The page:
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Chir Pine (Pinus Roxburghii)

  • Context (TH): The Pine needle power projects to check Uttarakhand forest fires proved to be inadequate.
  • Chirpine is a large evergreen tree with an elongated crown and forms a straight cylindrical bole.
  • Distribution: Its native range extends from Tibet and Afghanistan through Pakistan, across northern India, Nepal and Bhutan, to Myanmar.
  • It grows between a lower elevation of 500 metres to a higher elevation of 2,200 metres and forms a pure forest.
  • The Chir Pine is well-adapted to the Montane Temperate Forests of the Himalayas.
  • Conservation status: IUCN: Least Concern

Chir Pine - Avenue Trees

Credit: Exotic flora


  • The timber part of the tree is largely used for various purposes, such as house building, furniture, tea chests, and musical instruments.
  • Chirpine oleoresin yields:
    1. Turpentine oil: It is used in the preparation of paints and varnishes, polishes, chemicals and pharmaceuticals. It is also used for dissolving fats, and resin and for domestic purposes.
    2. Rosin: Rosin is extensively used in soap, paper, paints and varnishes, pinoleums, sealing waxes, oil cloth, inks and disinfectants.
  • Its cones are used for decorative and handicraft purposes.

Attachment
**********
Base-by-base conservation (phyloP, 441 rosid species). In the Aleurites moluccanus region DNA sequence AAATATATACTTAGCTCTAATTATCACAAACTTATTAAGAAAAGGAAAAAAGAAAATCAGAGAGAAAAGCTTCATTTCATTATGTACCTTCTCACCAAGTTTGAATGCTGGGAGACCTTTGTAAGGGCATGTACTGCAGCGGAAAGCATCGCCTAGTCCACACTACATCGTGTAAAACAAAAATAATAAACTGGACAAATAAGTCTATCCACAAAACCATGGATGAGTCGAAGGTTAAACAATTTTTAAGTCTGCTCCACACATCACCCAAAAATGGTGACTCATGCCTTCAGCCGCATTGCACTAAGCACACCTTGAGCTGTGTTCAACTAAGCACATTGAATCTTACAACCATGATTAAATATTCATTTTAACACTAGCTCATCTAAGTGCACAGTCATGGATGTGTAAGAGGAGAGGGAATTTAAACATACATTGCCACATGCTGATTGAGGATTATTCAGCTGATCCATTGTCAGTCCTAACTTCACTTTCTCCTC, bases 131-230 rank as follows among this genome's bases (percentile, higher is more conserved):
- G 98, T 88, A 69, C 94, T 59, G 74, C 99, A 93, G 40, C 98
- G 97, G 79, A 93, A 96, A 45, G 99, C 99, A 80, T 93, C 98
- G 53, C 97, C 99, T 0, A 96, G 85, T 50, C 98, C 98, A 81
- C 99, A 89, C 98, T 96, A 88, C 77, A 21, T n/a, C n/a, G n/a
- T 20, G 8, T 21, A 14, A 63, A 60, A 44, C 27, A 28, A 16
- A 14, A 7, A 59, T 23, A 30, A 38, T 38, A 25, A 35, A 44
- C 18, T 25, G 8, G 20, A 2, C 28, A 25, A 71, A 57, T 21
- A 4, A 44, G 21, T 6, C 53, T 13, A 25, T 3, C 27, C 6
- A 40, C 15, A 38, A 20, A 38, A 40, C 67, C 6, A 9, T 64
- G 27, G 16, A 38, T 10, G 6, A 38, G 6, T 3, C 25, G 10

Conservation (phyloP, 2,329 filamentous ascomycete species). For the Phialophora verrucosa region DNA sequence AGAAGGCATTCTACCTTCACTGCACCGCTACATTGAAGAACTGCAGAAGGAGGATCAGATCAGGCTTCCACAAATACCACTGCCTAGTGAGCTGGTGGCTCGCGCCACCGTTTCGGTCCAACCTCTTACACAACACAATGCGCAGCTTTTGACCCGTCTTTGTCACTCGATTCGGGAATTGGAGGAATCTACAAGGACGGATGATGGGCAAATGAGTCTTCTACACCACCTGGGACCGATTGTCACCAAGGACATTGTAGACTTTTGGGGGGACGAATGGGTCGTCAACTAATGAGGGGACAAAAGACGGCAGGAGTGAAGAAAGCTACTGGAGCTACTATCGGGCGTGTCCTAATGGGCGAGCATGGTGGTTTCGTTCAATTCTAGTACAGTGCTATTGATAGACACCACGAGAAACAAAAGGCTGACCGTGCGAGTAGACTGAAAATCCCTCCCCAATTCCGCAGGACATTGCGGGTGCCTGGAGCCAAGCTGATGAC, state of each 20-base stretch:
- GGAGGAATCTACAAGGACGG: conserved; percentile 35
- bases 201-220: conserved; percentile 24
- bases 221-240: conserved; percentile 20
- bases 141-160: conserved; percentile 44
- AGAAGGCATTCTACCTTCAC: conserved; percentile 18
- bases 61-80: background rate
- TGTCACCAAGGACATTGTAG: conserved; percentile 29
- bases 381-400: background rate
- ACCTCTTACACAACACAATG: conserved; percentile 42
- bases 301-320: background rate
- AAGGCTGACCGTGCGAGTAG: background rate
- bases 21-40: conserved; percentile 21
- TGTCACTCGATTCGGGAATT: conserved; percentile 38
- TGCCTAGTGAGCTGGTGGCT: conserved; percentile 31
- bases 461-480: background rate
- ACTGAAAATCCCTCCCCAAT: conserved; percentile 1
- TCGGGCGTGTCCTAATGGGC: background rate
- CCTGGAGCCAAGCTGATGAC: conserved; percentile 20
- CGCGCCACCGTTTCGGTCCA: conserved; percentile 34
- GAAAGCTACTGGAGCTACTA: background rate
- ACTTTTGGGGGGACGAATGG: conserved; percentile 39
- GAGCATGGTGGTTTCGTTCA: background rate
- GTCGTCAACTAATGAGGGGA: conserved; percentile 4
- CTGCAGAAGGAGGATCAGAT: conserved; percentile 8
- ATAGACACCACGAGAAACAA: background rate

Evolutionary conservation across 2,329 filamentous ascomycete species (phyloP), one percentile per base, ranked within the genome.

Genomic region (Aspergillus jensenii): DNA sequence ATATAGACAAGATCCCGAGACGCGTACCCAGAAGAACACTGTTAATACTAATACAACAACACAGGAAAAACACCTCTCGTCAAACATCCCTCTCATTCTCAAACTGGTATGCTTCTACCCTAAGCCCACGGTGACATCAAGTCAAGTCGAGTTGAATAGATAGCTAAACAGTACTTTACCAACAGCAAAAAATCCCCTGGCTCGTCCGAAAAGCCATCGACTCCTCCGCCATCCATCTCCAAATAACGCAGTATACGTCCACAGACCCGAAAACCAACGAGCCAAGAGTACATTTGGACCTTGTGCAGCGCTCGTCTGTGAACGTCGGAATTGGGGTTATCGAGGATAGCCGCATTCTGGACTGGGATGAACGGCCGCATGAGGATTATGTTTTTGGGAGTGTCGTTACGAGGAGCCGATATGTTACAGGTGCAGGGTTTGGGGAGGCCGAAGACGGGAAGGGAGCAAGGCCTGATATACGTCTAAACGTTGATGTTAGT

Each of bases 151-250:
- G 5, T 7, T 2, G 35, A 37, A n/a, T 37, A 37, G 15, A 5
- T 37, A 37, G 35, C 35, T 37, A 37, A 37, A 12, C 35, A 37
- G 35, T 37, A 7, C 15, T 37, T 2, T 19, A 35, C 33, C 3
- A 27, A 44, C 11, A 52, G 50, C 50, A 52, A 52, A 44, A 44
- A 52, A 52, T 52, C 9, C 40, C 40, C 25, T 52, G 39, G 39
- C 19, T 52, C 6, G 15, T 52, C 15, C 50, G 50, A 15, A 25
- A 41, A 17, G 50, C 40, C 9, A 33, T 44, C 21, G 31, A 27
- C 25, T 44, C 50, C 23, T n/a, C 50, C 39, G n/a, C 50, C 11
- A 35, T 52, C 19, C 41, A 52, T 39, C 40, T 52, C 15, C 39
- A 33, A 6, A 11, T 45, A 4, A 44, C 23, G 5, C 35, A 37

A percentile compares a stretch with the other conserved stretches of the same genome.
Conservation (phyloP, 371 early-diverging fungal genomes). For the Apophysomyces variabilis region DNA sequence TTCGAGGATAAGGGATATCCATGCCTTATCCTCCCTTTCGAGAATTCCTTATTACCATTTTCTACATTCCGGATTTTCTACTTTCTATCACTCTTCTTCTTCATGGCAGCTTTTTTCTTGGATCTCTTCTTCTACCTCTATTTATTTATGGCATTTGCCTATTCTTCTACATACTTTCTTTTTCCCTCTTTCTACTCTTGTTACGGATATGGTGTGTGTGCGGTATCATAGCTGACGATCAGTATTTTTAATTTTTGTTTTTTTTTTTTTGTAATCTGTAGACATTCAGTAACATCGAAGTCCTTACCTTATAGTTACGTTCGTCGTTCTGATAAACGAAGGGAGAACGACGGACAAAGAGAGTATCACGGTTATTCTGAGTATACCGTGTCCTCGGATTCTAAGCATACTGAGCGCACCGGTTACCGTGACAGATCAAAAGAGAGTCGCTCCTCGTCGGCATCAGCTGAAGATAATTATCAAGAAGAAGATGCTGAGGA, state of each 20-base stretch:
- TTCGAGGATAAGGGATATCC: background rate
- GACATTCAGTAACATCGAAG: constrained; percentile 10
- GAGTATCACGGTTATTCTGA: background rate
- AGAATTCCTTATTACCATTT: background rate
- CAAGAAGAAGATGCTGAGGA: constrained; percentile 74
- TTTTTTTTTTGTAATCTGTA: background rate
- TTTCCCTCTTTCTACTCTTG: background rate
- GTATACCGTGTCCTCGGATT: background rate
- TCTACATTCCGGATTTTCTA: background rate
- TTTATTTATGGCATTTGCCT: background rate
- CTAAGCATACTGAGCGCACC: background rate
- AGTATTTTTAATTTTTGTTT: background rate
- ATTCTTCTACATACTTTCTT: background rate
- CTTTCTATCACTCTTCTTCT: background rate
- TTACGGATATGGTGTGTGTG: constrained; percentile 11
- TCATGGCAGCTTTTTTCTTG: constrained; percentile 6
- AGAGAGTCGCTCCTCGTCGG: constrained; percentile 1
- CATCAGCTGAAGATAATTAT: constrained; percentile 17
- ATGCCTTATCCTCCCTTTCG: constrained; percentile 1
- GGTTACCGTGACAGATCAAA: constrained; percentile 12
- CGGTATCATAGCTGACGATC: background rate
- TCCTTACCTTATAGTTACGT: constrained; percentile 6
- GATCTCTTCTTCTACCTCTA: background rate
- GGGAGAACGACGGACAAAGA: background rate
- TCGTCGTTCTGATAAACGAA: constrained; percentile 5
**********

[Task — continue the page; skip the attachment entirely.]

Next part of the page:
• The bark of the tree doesn’t catch fire easily since it has a very high ignition temperature. Hence, the blacksmiths use the bark of the chir pine in furnaces to melt metal.

Concerns associated with Chir Pine

  • Pine needles are highly inflammable and are one of the main causes of forest fires.
  • It prevents regeneration of undergrowth on the forest floor as it makes the soil more acidic through its fallen needles
  • It contributes to soil erosion due to its shallow roots.

Pine needle power projects

  • Announced in 2021, it aimed at establishing power projects that would use the pine needles as fuel to generate electricity.
  • It aimed at establishing multiple units ranging from 10kW to 250 kW across the State in three phases (worth about 150 MW).
  • Nodal agency: Uttarakhand Renewable Energy Development Agency (UREDA)
  • Though the government expected 58 units to be set up, only six units of 250 kW (totally worth 750 kW) have been established.
  • Potential of Chir pine: Of Uttarakhand’s total forest area, 16.36% is covered by Chir pine forests. As per estimates, over 15 lakh tonnes of pine leaves are annually generated. 40% of the estimated quantity available, coupled with other agricultural residue, could significantly aid the State’s power requirements.
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